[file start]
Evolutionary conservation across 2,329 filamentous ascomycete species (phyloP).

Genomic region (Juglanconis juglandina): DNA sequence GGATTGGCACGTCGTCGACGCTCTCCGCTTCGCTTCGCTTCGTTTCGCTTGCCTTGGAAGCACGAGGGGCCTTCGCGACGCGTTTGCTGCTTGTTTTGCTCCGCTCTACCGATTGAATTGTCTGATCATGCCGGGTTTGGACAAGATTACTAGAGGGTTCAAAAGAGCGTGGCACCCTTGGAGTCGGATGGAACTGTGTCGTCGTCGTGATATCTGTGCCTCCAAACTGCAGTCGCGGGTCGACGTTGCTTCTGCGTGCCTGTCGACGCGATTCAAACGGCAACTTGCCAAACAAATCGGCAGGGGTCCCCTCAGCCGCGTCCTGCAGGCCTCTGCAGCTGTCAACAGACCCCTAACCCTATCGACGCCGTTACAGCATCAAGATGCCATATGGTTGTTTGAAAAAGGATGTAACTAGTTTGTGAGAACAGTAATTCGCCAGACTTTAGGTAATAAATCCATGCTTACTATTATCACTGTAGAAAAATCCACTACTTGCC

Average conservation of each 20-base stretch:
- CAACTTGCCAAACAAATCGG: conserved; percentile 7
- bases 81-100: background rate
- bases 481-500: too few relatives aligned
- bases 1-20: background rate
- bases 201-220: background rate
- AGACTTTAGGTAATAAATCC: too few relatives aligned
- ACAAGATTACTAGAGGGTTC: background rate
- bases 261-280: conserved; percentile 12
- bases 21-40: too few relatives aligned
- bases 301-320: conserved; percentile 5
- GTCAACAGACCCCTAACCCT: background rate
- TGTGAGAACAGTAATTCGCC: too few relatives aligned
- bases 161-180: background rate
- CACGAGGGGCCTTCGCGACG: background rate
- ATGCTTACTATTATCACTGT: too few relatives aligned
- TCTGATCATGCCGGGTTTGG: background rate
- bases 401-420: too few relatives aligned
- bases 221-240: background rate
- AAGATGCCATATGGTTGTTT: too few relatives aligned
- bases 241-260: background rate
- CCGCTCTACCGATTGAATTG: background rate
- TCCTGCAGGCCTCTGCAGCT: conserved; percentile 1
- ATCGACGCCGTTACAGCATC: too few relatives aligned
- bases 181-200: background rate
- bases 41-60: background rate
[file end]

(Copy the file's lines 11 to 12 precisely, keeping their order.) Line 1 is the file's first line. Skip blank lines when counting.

- bases 261-280: conserved; percentile 12
- bases 21-40: too few relatives aligned